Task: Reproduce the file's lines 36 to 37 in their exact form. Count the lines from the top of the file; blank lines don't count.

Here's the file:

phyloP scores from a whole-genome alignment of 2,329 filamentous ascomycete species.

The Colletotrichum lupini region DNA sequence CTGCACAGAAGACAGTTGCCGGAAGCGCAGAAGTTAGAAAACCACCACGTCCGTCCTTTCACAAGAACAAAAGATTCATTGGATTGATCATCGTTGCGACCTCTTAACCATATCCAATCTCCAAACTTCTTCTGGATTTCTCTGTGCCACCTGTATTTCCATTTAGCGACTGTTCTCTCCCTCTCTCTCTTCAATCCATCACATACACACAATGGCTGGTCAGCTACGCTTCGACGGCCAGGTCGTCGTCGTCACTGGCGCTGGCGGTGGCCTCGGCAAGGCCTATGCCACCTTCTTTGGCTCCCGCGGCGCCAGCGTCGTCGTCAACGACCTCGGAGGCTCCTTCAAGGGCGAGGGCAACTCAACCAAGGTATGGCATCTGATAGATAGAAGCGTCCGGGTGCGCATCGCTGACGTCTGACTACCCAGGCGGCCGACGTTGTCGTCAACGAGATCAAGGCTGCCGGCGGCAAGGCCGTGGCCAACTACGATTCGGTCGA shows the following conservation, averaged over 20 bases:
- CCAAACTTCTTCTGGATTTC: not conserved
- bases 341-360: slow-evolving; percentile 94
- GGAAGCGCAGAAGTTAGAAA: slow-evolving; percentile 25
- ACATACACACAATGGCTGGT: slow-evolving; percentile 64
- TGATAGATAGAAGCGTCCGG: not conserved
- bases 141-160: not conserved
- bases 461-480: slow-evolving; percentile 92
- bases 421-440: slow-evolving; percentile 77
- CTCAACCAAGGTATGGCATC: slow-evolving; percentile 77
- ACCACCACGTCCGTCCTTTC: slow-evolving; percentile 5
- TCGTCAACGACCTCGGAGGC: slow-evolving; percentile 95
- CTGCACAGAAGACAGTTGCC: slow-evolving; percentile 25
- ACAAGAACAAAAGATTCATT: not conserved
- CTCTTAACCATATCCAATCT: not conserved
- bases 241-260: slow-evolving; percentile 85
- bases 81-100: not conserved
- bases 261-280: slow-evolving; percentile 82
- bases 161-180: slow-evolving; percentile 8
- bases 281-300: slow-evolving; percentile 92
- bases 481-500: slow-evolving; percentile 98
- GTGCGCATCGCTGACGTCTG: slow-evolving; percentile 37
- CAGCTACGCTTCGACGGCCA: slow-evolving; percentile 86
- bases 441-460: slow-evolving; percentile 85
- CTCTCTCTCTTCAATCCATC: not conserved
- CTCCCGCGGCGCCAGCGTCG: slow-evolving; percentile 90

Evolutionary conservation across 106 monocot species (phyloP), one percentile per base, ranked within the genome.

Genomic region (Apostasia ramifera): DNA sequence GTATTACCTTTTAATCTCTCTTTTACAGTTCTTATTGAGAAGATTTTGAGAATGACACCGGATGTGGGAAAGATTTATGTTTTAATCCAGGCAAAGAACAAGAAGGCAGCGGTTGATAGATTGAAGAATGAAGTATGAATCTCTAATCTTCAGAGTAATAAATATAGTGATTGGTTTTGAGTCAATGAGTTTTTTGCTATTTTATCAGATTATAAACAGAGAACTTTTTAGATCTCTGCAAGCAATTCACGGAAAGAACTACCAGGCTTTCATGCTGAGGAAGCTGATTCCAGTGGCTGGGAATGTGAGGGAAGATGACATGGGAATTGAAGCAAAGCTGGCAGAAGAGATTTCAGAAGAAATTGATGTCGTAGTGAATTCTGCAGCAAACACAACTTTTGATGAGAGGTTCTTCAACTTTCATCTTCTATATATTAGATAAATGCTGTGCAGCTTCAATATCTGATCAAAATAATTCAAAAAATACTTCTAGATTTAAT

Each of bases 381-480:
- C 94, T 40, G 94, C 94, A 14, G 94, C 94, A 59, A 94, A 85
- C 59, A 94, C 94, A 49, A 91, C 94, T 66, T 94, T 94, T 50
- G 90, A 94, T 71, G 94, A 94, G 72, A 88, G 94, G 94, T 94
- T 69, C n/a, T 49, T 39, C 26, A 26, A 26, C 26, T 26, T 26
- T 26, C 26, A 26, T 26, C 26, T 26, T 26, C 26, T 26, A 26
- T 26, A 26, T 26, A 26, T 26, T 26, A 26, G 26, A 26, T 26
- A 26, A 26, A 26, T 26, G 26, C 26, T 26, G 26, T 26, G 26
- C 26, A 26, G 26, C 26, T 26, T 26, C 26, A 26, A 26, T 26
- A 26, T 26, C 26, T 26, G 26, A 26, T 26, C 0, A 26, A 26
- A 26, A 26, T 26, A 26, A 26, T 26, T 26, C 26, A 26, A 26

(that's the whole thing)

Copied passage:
- T 26, A 26, T 26, A 26, T 26, T 26, A 26, G 26, A 26, T 26
- A 26, A 26, A 26, T 26, G 26, C 26, T 26, G 26, T 26, G 26